What’s wrong with this story? Even on its own terms, it postulates opportunities that don’t exist. For example, how are children of the poor, or even the working class, supposed to get a good education in an era of declining support for and sharply rising tuition at public universities? Even social indicators like family stability are, to an important extent, economic phenomena: nothing takes a toll on family values like lack of employment opportunities.
But the main thing about this myth is that it misidentifies the winners from growing inequality. White-collar professionals, even if married to each other, are only doing O.K. The big winners are a much smaller group. The Occupy movement popularized the concept of the “1 percent,” which is a good shorthand for the rising elite, but if anything includes too many people: most of the gains of the top 1 percent have in fact gone to an even tinier elite, the top 0.1 percent.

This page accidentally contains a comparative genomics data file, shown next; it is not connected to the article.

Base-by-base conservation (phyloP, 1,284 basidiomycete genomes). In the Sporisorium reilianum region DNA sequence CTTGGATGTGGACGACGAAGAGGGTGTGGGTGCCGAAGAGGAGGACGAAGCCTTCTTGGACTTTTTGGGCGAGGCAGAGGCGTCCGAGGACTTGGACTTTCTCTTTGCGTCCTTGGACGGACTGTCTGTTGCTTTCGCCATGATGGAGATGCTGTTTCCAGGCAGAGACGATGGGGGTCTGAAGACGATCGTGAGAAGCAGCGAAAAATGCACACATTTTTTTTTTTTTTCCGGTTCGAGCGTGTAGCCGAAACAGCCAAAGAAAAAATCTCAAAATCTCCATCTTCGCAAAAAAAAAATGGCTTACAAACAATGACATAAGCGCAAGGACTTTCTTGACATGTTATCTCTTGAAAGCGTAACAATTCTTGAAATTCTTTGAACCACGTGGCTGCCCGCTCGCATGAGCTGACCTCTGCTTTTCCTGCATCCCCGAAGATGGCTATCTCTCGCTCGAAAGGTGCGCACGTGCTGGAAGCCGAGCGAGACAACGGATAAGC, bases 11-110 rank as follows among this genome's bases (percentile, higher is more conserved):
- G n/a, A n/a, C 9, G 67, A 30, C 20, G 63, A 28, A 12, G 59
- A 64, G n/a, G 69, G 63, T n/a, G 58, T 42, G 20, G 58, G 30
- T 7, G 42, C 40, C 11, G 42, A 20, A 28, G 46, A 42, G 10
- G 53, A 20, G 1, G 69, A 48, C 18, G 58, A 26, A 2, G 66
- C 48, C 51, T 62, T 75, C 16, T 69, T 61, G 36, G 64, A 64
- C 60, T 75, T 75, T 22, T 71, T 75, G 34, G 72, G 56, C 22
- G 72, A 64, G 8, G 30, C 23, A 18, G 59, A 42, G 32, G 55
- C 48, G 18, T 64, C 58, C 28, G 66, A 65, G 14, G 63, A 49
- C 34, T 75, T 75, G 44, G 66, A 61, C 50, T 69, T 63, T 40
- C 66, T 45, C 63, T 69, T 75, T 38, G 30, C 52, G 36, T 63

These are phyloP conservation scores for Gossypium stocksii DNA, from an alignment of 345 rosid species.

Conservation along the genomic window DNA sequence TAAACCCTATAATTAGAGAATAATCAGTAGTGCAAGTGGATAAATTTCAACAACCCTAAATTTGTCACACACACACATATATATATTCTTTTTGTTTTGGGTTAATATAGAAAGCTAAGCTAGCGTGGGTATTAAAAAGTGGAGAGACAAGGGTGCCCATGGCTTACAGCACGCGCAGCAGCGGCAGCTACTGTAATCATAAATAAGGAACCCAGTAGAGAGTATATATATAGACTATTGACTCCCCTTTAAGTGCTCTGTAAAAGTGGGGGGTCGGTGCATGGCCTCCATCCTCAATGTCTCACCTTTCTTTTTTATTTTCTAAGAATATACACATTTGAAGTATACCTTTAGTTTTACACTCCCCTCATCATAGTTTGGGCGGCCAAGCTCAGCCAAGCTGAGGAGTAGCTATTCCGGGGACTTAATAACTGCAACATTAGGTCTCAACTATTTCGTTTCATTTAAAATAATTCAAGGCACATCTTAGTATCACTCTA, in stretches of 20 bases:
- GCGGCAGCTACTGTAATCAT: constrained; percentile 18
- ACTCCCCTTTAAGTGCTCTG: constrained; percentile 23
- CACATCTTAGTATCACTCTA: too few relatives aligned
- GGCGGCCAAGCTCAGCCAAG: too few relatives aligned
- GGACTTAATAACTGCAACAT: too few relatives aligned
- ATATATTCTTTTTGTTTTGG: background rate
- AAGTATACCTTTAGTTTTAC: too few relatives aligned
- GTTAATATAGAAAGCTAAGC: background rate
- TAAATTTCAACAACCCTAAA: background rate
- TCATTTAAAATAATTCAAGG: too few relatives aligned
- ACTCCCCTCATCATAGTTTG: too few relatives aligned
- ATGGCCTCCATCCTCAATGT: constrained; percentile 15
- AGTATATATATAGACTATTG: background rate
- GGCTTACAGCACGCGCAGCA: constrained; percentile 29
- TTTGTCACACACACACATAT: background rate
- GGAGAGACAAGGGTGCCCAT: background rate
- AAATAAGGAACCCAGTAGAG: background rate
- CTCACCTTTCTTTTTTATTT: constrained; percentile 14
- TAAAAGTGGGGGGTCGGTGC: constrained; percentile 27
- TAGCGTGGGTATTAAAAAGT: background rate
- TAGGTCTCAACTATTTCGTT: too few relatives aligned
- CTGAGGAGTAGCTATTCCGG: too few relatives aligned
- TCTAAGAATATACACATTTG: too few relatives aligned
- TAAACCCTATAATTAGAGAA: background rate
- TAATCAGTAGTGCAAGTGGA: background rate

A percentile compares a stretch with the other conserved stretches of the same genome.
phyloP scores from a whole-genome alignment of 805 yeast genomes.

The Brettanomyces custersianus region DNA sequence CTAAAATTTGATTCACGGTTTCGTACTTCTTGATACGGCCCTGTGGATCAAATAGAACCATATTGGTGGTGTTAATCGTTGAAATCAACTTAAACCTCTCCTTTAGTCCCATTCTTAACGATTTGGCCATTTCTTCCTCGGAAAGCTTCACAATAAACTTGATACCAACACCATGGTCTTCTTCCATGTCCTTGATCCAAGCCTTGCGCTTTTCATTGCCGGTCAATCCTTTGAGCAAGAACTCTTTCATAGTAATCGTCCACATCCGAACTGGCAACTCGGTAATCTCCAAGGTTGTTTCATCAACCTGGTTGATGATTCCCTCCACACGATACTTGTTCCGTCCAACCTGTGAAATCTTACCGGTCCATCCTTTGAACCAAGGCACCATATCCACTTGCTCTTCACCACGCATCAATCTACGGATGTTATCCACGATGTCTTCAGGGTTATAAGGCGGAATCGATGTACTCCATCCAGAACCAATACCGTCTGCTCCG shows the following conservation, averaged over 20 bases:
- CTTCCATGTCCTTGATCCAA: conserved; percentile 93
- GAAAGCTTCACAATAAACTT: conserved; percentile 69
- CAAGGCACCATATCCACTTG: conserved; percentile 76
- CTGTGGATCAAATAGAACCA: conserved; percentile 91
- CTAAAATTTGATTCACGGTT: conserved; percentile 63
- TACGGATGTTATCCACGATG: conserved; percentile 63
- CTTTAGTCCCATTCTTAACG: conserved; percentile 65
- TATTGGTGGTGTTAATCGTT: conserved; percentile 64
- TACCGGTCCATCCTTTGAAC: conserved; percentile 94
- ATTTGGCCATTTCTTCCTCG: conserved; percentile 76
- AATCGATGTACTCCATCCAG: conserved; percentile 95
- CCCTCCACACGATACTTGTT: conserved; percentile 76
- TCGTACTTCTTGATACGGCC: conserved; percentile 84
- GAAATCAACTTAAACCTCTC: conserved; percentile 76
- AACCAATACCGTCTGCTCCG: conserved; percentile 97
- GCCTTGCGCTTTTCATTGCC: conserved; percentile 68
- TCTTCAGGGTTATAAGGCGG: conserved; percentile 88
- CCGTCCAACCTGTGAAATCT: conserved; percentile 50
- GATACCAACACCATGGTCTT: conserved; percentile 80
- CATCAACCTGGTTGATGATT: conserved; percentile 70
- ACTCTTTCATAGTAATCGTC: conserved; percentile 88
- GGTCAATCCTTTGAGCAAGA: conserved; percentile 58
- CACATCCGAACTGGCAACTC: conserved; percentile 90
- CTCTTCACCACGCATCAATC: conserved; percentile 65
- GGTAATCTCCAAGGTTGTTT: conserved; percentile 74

And who are these lucky few? Mainly they’re executives of some kind, especially, although not only, in finance. You can argue about whether these people deserve to be paid so well, but one thing is clear: They didn’t get where they are simply by being prudent, clean and sober.
So how can the myth of the deserving rich be sustained? Mainly through a strategy of distortion by dilution. You almost never see apologists for inequality willing to talk about the 1 percent, let alone the really big winners. Instead, they talk about the top 20 percent, or at best the top 5 percent. These may sound like innocent choices, but they’re not, because they involve lumping in married lawyers with the wolves of Wall Street. The DiCaprio movie of that name, by the way, is wildly, who cheer on the title character — another clue to the realities of our new Gilded Age.